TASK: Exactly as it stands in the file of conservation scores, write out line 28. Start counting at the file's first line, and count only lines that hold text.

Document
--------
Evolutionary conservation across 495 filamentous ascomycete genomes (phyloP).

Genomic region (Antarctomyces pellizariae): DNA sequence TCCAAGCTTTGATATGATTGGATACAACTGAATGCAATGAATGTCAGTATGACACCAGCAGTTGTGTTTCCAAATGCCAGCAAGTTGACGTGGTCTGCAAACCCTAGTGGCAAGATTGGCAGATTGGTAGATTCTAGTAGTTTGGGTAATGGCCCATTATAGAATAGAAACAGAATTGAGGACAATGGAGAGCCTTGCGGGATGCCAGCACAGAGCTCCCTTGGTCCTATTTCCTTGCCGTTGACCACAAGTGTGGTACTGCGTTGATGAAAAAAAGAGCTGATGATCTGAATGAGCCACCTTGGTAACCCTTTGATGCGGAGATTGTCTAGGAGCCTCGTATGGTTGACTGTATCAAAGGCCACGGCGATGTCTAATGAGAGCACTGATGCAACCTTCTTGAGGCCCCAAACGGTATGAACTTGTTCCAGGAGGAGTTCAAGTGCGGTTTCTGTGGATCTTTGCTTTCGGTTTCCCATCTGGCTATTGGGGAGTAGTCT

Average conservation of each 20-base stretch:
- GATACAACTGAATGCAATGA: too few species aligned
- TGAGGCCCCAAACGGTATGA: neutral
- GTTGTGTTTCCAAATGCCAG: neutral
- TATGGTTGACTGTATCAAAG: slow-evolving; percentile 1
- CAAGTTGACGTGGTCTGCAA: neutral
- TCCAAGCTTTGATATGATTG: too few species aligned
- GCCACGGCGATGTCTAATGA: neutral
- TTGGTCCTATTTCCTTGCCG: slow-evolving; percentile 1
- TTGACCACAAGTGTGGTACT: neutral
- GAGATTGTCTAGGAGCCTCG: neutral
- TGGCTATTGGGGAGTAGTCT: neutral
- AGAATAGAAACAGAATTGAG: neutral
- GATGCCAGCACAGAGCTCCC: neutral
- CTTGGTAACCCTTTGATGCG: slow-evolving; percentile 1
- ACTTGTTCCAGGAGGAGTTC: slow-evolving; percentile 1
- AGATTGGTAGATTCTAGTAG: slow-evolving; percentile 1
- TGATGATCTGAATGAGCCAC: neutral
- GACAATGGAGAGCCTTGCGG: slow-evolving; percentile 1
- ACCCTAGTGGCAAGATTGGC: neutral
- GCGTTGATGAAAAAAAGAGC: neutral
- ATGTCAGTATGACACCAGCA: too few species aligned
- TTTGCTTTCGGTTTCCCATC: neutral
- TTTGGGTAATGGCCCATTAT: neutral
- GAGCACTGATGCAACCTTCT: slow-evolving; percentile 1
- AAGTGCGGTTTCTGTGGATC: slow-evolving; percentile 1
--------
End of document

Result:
- AAGTGCGGTTTCTGTGGATC: slow-evolving; percentile 1